Five Brexit scenarios looming on horizon

Boris Johnson, Gisela Stuart and Douglas Carswell address the people of Stafford in Market Square du

Boris Johnson, Gisela Stuart and Douglas Carswell address the people of Stafford in Market Square during the Vote Leave, Brexit Battle Bus tour. (Photo by Christopher Furlong/Getty Images) - Credit: Getty Images

Former Europe minister DENIS MACSHANE on the range of outcomes that could still await Britain.

The conventional wisdom is that time is running out for Britain and Europe over Brexit.

Strictly speaking, either a deal or a no-deal reversion to trading with Europe under World Trade Organisation rules – which is just a crash-out in other terms – must be in place by the end of the year.

In theory, EU leaders have to sign off on any agreement at their October council meeting and the European parliament has to give its approval.

Legal purists in Brussels insist no further time can be granted for more negotiations. Yet by any reading of current politics and economics in Europe and wider afield, a decision taken under an artificial deadline may be a bad decision.


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The election of Joe Biden as US president would be a game changer. Conversely, if Donald Trump, who was elected four months after Brexit in 2016 on a similar wave of populism, stays in the White House then the Brexit faction in the Tory party will believe they have a new trans-Atlantic English-speaking partnership in the making.

At the very least, EU and UK negotiators should wait until the US election is over. In general, festina lente – make haste slowly – is not the worst watchword for the next stages of the unending Brexit saga.

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Five possible Brexit scenarios now present themselves.

1. A big free trade agreement (FTA) covering all economic activity, from exporting Nissan cars to investment funds from the City. This could be a bespoke UK version of Norway's relationship with Europe. But it does require prime minister Boris Johnson to bring his MPs, especially new ones elected as true believers in a full rupture with the EU, to a different place. There will no effective opposition in the House of Commons from Labour or Lib Dems for two to three years.

2. A more limited FTA which at least keeping goods and agriculture trade going, as at present. But in the case of Canada, such a deal took Ottawa and Brussels seven years to negotiate and ratify. Can Johnson sign off on such a deal telling his MPs that he will revisit it after a trial period?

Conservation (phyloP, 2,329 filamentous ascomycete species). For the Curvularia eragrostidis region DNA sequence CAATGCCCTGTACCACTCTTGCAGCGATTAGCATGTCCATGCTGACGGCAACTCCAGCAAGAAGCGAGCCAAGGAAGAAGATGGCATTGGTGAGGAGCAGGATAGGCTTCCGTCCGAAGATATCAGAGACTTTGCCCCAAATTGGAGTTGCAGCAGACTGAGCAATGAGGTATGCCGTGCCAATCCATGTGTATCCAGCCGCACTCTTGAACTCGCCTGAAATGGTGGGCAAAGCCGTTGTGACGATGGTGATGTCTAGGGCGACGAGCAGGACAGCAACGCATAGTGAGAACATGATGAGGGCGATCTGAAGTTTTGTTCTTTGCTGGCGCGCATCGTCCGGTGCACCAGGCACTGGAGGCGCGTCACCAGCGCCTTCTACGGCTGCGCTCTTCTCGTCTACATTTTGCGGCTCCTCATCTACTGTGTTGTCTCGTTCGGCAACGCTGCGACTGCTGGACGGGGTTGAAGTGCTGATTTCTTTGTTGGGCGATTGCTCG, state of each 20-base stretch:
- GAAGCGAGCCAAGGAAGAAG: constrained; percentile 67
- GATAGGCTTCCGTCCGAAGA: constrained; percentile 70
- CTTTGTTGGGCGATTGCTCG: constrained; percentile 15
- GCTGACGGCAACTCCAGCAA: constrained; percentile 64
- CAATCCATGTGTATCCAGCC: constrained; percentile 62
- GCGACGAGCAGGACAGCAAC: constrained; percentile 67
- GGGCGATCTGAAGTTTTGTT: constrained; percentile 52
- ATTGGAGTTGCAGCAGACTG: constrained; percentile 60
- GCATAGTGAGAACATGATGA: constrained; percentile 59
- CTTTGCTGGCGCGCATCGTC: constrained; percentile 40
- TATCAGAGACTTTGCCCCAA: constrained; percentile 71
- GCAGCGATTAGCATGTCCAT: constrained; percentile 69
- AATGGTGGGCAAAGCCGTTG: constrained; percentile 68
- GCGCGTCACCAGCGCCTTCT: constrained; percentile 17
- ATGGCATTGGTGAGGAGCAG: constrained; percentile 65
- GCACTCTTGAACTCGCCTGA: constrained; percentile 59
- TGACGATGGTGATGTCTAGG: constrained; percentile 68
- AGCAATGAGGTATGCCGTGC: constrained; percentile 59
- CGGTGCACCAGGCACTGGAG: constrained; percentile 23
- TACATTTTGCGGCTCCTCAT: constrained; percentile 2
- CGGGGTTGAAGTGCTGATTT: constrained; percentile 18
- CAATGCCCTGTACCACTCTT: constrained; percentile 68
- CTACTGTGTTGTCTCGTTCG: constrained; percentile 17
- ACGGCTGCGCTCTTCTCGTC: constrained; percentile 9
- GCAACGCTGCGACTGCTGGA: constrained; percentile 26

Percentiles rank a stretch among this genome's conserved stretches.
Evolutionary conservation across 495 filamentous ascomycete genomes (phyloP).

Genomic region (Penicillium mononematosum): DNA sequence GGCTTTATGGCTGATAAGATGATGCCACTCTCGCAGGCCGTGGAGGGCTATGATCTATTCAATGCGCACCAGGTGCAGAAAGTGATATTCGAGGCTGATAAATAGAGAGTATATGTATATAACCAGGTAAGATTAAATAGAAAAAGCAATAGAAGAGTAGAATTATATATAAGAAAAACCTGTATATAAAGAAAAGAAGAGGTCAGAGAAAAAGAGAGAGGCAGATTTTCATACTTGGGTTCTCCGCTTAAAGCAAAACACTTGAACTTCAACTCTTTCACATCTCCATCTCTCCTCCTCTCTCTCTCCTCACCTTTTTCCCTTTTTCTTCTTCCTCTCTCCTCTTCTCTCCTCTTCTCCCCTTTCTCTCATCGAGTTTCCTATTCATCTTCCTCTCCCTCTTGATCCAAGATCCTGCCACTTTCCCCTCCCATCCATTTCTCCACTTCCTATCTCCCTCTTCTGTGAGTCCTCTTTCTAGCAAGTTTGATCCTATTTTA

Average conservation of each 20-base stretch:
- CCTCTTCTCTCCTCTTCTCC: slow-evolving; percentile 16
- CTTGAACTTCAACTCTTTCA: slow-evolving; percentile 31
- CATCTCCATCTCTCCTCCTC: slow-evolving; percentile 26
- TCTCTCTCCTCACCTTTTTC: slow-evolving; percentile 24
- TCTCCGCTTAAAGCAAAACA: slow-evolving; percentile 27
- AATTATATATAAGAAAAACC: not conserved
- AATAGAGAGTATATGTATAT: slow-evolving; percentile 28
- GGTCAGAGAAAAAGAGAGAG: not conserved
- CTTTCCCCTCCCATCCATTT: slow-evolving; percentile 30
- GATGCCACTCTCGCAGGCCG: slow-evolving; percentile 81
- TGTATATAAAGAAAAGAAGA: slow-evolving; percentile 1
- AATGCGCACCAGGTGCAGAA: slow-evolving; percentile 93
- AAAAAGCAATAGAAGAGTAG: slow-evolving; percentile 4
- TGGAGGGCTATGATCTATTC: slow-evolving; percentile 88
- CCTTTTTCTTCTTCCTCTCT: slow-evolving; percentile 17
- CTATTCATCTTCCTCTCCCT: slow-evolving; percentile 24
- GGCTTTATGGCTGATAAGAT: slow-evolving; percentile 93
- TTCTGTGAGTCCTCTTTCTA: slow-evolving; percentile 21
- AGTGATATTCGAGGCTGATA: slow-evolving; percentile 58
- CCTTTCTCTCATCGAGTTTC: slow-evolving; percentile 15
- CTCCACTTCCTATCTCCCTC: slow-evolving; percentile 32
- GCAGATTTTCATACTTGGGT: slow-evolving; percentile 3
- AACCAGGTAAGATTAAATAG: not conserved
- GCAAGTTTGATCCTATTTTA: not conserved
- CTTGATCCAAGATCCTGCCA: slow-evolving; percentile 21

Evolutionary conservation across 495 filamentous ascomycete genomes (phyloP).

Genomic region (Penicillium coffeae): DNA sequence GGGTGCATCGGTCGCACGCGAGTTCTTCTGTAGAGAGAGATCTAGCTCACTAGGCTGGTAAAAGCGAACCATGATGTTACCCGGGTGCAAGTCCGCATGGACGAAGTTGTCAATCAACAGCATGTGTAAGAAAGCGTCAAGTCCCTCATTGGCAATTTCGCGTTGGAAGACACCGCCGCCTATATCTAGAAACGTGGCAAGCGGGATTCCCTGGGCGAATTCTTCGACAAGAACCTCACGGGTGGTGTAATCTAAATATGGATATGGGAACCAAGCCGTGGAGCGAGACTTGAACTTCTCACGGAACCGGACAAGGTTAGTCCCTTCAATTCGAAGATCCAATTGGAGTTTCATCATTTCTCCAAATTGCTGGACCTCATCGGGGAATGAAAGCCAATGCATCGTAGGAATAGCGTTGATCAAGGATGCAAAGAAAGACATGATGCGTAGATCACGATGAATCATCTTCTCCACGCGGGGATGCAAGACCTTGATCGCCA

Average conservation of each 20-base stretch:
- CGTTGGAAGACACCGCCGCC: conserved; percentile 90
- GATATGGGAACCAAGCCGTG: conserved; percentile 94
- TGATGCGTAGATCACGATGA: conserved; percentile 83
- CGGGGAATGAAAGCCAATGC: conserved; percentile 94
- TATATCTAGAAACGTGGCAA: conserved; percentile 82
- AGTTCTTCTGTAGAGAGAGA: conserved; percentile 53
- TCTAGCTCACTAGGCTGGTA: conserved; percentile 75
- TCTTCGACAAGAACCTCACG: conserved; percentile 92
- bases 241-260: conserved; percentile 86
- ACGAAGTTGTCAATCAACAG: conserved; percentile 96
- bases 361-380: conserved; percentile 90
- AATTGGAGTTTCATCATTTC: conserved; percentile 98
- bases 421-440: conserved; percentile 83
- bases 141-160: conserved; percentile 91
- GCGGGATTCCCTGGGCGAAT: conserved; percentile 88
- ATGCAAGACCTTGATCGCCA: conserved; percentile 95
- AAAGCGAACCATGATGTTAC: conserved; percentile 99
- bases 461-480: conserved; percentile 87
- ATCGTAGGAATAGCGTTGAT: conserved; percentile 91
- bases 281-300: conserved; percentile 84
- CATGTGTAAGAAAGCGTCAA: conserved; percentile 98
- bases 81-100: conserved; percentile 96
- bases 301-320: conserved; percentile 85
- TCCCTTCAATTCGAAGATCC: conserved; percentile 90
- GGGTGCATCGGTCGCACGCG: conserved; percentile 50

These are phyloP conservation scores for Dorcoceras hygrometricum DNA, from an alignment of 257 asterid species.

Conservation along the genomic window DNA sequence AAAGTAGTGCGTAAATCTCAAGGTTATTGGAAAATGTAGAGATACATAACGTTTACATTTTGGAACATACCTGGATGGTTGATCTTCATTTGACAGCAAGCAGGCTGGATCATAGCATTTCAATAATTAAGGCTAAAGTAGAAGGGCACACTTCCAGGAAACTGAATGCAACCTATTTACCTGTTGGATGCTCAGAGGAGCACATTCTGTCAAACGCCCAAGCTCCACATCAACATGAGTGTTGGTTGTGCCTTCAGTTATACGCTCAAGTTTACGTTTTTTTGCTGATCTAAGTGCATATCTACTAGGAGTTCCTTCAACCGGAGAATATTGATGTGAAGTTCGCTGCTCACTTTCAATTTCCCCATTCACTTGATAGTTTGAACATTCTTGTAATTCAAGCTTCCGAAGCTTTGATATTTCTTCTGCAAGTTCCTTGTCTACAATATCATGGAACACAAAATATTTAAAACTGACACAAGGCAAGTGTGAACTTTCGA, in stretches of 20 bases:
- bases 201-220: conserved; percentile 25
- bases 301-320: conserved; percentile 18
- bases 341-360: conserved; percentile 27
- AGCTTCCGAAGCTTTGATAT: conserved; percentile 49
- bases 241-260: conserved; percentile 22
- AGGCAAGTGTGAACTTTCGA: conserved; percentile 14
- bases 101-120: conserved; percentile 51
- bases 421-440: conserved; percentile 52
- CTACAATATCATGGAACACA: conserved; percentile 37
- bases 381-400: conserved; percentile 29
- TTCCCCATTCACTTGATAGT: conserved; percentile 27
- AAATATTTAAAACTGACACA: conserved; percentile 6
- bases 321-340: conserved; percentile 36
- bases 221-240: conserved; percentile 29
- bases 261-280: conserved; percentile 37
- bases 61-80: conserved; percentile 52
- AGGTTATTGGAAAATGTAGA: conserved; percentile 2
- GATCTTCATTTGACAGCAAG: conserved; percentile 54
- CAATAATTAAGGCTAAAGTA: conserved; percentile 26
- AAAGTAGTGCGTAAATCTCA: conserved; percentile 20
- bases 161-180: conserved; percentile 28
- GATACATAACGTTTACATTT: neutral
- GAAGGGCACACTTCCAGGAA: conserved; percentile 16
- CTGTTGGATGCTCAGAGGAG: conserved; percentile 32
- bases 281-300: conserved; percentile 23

3. A 'skinny' or 'barebones' interim agreement that, in the best time-honoured British fashion of never deciding today what can be put off until tomorrow, will see negotiations continuing on a low profile basis into the 2020s. The EU could drop deadlines and allow the new UK government space and time to test business and public opinion.

4. Stopping the clock. Johnson has an aversion to demanding extensions, as he saw the damage done to his predecessor Theresa May's reputation when she kept asking for more time. The big decision – leaving the EU Treaty – has been made. The rest is what de Gaulle called 'l'intendance' – logistics, administration, and technical details – which big picture politicians do not need to worry about. Announcing the clock has stopped is a time-honoured way of finding more time for talks without either side losing face.

5. A full-scale rupture. This cannot be excluded, with all the dangers of queues at frontiers, the City of London's 350,000 passports to trade in Europe being withdrawn, a fishing war, an end to data exchange, visas being required for any trip to or from the continent, as in the days of travel behind the Iron Curtain, and the UK suddenly having to re-negotiate the 600 treaties to which it is party by virtue of EU membership. The childish notion that leaving the EU is the same as negotiating the price for a car, in which the buyer simply walks away if his price is not accepted needs to be parked.

What is vital is that democratically accountable politicians take the decisions. EU lawyers will always say something cannot be done but it is the task of Angela Merkel, Emmanuel Macron and Johnson to keep talking and not to walk away if more time is needed.

Denis MacShane is a former minister of Europe; his latest book is Brexiternity: The Uncertain Fate of Britain, published by IB Tauris-Bloomsbury

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